Don't become a sitting duck

IT departments are fighting an increasingly fraught battle to keep their systems free of security vulnerabilities

IT departments are fighting an increasingly fraught battle to keep their systems free of security vulnerabilities. In just the past three months, more than 600 new vulnerabilities have been discovered in operating systems and applications. Fifteen of these have been rated as critical by US security organisation the Sans Institute. IT departments have little choice but to fix them immediately, if they want to protect their systems from hackers and malware.

Software suppliers must take much of the responsibility. Microsoft and others are getting to grips with securing operating systems, but there is still a long way to go. Many application developers have yet to secure their products adequately. Increasingly, software applications could become the weak link in corporate security.

But corporate IT departments also have something to answer for. Industry estimates suggest that the most secure organisations have only patched between 30% and 70% of the most critical vulnerabilities. That leaves a large number of corporate systems as sitting targets for hackers and organised criminal groups.

Managing vulnerabilities effectively is not difficult, but it does take organisation. ICI, featured in Computer Weekly this week, is one example of a company that has grasped the nettle. By the end of the year it will have the ability to scan 35,000 devices across sites in 35 countries for security vulnerabilities. ICI will be able to ratchet up its security over time, prioritising problems according to their potential impact, and eliminating them.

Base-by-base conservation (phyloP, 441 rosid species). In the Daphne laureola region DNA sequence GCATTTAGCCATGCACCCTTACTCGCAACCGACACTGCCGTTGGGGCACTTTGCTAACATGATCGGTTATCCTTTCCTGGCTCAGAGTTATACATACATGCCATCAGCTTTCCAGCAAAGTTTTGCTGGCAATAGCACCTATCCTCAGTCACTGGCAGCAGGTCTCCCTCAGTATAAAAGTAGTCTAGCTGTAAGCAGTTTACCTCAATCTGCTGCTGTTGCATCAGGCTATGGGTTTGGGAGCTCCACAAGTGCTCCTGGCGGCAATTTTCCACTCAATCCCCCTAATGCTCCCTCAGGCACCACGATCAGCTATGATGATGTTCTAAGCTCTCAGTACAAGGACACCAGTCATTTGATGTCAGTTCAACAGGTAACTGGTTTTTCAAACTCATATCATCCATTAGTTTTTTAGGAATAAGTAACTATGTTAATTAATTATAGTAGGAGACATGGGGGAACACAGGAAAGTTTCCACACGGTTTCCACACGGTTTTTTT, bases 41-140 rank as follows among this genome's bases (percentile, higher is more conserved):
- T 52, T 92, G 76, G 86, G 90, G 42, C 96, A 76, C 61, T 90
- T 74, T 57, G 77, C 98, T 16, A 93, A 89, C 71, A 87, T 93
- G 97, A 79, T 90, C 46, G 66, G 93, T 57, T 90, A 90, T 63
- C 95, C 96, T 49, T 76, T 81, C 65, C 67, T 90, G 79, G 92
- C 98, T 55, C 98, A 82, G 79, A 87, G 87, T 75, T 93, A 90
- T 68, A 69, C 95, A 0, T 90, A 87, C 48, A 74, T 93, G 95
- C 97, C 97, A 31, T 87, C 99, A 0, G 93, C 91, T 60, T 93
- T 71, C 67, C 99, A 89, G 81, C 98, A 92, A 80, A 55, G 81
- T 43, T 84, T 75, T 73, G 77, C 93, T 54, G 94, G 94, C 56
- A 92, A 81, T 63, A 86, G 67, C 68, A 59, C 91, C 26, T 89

Unfortunately, with the problems showing few signs of abating, ICI's approach must become a benchmark for all corporations. The growing threat from organised crime groups has been highlighted dramatically over the past three months, with high-profile hacking cases in the US and the UK. More than one company has suffered severe damage to its reputation and its bottom line after hacking groups copied thousands of customer credit card details from their systems.

In five years, the world will be as astonished at companies that do not run vulnerability scanning, as it is now incredulous at companies that do not have anti-virus software. By then, the battle will have moved on. The next front, the Sans Institute predicts, will be vulnerabilities in printers, photocopies, and other hardware devices that could provide entry points for hackers into the corporate network.

Fixing these hardware-based problems could prove a lot more tricky than the current generation of software-based threats.

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